DESPITE reluctance from many politicians, candidates for the seat of Calare want to see an integrity commission established to act as a watchdog for Australia's highest level of government.
For years there have been calls for the federal government to introduce a commission that would operate similarly to the NSW Independent Commission Against Corruption (ICAC).
The role of ICAC is to deal with corrupt conduct involving or affecting most of the NSW public sector, including state government agencies, local government authorities, members of Parliament and the judiciary.
It has extensive powers of investigation and may conduct public inquiries for the purposes of its investigations.
There isn't an equivalent independent agency at a federal level.
Calare candidates were asked to state their position on the issue of a national integrity commission at the Combined Pensioners and Superannuants Association (CPSA) forum earlier this month.
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All of them expressed their support for one, including incumbent Andrew Gee.
"In terms of an ICAC, I guess I come to the table with some experience - not that I've ever been investigated or appeared before ICAC, but I have served on the ICAC committee of the NSW Parliament," he said, going on to say that ICAC has a really important role to play.
"I have no issue with a federal one either and I don't mind if it investigates politicians. I think that when you're setting it up, it's better to try to get agreement and a consensus on the model, because there are a number of different models operating around Australia."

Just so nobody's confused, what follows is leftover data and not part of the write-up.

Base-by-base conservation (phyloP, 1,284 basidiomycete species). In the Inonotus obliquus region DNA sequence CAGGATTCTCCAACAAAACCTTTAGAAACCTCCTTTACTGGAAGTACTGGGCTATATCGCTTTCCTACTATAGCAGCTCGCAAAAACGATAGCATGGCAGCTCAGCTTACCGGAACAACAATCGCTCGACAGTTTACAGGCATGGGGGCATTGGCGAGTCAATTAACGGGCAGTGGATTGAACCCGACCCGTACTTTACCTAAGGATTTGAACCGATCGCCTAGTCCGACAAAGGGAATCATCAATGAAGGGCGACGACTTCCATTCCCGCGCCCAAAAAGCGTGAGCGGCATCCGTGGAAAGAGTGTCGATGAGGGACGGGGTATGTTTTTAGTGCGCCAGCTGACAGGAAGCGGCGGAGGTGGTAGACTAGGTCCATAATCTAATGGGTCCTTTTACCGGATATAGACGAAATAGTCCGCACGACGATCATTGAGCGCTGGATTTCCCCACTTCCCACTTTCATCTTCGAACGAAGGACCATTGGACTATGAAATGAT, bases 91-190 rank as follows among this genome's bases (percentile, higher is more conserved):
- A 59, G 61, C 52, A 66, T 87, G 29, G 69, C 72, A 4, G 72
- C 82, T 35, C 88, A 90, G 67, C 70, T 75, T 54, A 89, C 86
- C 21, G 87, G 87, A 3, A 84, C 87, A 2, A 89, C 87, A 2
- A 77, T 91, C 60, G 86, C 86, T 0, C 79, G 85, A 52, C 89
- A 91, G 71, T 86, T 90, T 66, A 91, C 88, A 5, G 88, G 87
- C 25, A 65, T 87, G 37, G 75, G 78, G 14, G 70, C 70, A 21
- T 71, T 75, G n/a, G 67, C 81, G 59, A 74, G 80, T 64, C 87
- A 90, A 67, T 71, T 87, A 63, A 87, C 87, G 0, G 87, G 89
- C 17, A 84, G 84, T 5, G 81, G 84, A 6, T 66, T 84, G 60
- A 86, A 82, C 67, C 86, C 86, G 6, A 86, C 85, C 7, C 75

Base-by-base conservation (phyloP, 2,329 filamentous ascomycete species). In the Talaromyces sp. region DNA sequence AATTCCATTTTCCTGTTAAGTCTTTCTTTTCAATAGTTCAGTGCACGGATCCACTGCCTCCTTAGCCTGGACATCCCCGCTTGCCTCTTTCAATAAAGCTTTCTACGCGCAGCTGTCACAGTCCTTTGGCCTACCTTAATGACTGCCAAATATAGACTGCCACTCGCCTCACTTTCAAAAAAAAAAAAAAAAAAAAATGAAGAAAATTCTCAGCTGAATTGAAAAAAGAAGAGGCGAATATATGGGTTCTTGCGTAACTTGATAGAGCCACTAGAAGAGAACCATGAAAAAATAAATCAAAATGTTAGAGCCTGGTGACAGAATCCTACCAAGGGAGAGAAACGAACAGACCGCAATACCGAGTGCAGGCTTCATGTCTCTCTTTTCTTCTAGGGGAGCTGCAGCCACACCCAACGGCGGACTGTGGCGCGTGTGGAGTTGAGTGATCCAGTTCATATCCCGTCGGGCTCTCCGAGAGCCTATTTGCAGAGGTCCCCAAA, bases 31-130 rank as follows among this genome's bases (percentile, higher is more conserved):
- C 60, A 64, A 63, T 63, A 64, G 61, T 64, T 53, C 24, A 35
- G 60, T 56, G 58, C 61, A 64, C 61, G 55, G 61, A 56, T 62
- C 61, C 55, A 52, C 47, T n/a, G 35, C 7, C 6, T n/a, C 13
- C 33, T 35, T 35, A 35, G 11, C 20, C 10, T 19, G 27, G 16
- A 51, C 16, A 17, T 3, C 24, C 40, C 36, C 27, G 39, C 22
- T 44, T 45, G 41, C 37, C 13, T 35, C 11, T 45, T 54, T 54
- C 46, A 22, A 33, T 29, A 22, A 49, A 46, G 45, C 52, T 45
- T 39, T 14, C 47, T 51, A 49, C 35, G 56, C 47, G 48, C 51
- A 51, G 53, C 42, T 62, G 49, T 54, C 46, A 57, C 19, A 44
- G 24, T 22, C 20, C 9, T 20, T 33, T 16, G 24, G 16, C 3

His opinion is contrary to that of Barnaby Joyce, the leader of his party, The Nationals, who in 2021 compared ICAC to the Spanish Inquisition.
Labor candidate Sarah Elliott also expressed support for a federal integrity commission.
"We need to have a federal ICAC," she said.
"We need absolute transparency as to how public money is being spent. We need to know of corporate donations that may be influencing policy choices against the better interests of the community.
"We need to know all this. And it's not just extended to our politicians, it is also extended to our public servants as well, and we can see that in the NSW ICAC, although it is a shame that the NSW ICAC has had some of its teeth removed and it needs to be restored.
"The federal ICAC must have teeth; it can't be some wishy-washy little tokenistic agency, it needs to have teeth so it bites properly."
Labor leader Anthony Albanese has promised to create a federal anti-corruption commission by the end of the year if elected.
One Nation's Stacey Whittaker agreed with Ms Elliott.
"I think everyone needs to be held accountable and I agree with what Sarah's had to say. I think it shouldn't just stop with politicians and their staff, I think wherever public money is being spent those departments need to be looked at as well," she said.
Kate Hook, the lone independent candidate, said it was something that she and others in the electorate want.
"That is of critical importance in this election," she said. "Every person that I have spoken to, in one way or another, nobody supports the idea of not doing everything we can to make sure that corruption has no place in politics. Why wouldn't we do that?"
Ms Hook also highlighted her concern about the influence of political donations, a point followed up on by Kay Nankervis, the candidate for The Greens.
"The Greens has long held that there should be a federal integrity commission and is responsible for one of the other bills for an ICAC which is languishing the parliament at the moment," she said.
"I also want to say that we also support political donation reform. We have a policy where we only accept donations from individuals and that's capped at $6600 per year."
The United Australia Party candidate, Adam Jannis, said "accountability and transparency" were important.
"I'm definitely in favour of any sort of investigatory committee that has power to investigate obviously and then punish those who are responsible for the mismanagement of public funds and whatever else happens behind the scenes," he said.
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